Tanners Lane

8 11 2009


Tanners Lane is one of those places which has been around for centuries but you could live in Cheltenham all your life and never know of its existence. Partly because it’s far enough out of town to be off the edge of most older maps, but also because there’s practically nothing there. It does, however, have a history.

Imagine, if you will, a time when Hester’s Way was just fields around a farmhouse and Princess Elizabeth Way was completely non-existent. Arle was a self-contained village distinctly separate from Cheltenham. A few yards to the south of the village, Alstone Lane led westward from the hamlet of Alstone, but as the area was just open fields it didn’t go anywhere in particular, just fizzled out into an unmade footpath, eventually joining up with Village Road just below the village of Arle. This section of footpath was called Tanners Lane.

The name goes back to at least 1776 when it was marked on an enclosure map as Tanhouse Lane. Which suggests it was probably named after the local tanning industry which was quite big in Alstone, having its heyday during the 17th century.

In the 1930s, when Brooklyn Road was developed, most of the footpath was built up and formalised into what is now Orchard Way. The big change however came in 1951, when Princess Elizabeth Way sheered the village of Arle in half down the middle, and the development of the Hester’s Way housing estate began on a large scale. The (undeveloped) western end of Orchard Way was sliced off, and retained its original name of Tanners Lane.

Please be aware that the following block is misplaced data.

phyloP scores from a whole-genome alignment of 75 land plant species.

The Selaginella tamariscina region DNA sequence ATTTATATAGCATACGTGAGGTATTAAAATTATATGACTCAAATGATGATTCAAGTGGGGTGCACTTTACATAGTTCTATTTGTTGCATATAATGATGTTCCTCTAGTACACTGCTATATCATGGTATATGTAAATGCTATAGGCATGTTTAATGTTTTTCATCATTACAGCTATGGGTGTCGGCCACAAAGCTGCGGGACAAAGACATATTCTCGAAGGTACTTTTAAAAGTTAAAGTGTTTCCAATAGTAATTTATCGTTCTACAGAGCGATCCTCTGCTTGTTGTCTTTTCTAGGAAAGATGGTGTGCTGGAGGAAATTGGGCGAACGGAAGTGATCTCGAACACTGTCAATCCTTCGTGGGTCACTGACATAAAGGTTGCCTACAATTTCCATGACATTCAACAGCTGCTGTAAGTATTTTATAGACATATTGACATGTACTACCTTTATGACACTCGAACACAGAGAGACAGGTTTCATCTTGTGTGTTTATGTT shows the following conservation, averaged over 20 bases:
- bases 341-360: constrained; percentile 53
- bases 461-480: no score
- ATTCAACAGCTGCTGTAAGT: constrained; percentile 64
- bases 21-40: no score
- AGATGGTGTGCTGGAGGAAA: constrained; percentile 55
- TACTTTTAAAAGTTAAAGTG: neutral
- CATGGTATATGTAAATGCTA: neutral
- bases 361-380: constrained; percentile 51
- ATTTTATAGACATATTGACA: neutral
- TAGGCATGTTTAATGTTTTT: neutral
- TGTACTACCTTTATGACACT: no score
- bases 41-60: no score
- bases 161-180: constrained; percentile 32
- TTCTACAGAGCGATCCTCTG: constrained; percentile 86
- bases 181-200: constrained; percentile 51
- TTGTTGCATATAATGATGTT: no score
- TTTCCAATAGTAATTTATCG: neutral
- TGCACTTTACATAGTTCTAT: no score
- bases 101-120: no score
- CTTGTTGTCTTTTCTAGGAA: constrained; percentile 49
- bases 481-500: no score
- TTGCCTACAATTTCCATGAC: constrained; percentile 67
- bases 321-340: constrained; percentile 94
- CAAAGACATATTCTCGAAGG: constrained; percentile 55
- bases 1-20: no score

Here’s what the area looked like in the 1920s, before PE Way and before the housing estates.


1927 map. It’s not easy to equate this with the present road layout because it has drastically changed. Village Road is the vertical one running down past the left hand side of Arle village – it’s now hemmed in by residential streets, but here it was very isolated and rural. Alstone Lane goes as far as Brooklyn Road (as it still does today) and then turns into a footpath as far as Village Road. This footpath was originally Tanners Lane. The whole area shown on this map is now densely built up. PE Way now slices right through the village of Arle and cuts through both the footpaths shown here.